November 3, 2014


You have been ours for ten months, and tomorrow, the state will return you to your mother.

Not ours, of course. We know. Foster parents have no rights, not really. Friends and family of foster parents certainly don’t, no matter how many braids we tie, or school assemblies we attend, or baths we draw. I know the words on your spelling list for next week--you’ve been struggling with affect and effect--but it doesn’t matter, because tomorrow you will go home, and though we don’t know it--though we give you our phone numbers and beg you to call, we will never hear from you again.

Look, you whisper, tugging on my arm. At the bottom of the hill, a pair of deer, grazing in the tall grass. Go on, I say, and you drop your jump rope and start slow down the hill, taking long, deliberate steps, eyes wide, memorizing the antlers, the bristled brown fur. Mid-step, your shoe presses on a twig, snapping it, and before you can yell Wait! the deer are gone, clattering into the woods. You trudge back to me, disappointed.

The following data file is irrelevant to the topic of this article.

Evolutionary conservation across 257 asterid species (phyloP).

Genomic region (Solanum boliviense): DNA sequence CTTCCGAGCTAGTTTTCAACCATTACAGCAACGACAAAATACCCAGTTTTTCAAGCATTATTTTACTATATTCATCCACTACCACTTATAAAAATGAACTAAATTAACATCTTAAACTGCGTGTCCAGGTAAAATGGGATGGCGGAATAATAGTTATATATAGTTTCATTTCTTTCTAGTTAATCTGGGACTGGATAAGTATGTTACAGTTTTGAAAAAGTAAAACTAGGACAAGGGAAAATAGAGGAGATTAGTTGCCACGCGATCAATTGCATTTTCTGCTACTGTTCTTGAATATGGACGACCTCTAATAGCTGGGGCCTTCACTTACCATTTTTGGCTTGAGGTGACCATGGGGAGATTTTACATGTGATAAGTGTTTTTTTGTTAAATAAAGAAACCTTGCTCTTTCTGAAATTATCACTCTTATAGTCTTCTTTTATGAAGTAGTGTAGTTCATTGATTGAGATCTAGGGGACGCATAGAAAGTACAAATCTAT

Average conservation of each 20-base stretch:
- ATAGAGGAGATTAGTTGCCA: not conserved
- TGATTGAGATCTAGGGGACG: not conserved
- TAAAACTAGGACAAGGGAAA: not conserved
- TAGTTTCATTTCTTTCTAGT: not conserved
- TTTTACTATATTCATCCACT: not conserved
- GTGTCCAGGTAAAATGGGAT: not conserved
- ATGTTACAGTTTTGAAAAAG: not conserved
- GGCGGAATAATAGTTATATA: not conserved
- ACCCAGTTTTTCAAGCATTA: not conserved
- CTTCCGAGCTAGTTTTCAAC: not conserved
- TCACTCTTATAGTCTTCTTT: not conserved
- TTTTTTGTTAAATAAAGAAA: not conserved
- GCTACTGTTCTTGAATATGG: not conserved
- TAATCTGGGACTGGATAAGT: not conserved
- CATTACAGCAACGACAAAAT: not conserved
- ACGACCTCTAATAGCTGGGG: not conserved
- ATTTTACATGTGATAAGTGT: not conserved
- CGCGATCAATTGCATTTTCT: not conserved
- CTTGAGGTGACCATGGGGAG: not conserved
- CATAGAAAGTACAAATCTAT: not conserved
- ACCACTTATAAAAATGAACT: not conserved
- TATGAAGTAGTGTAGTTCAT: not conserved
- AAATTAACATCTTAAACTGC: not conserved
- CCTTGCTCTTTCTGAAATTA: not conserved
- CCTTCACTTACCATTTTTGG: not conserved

Where’d they go? you ask.
They just got scared, I say. You lean your head on my shoulder.

I never get a chance to tell you about early the next morning, how one deer emerged silent from the gray trees, lowering its head but finding nothing in the spot where you stood -- just broken twigs and flattened leaves, the whole morning wet with baptism.


Photo "Morning Light" provided by Ervins Strauhmanis, via Flickr creative commons license.

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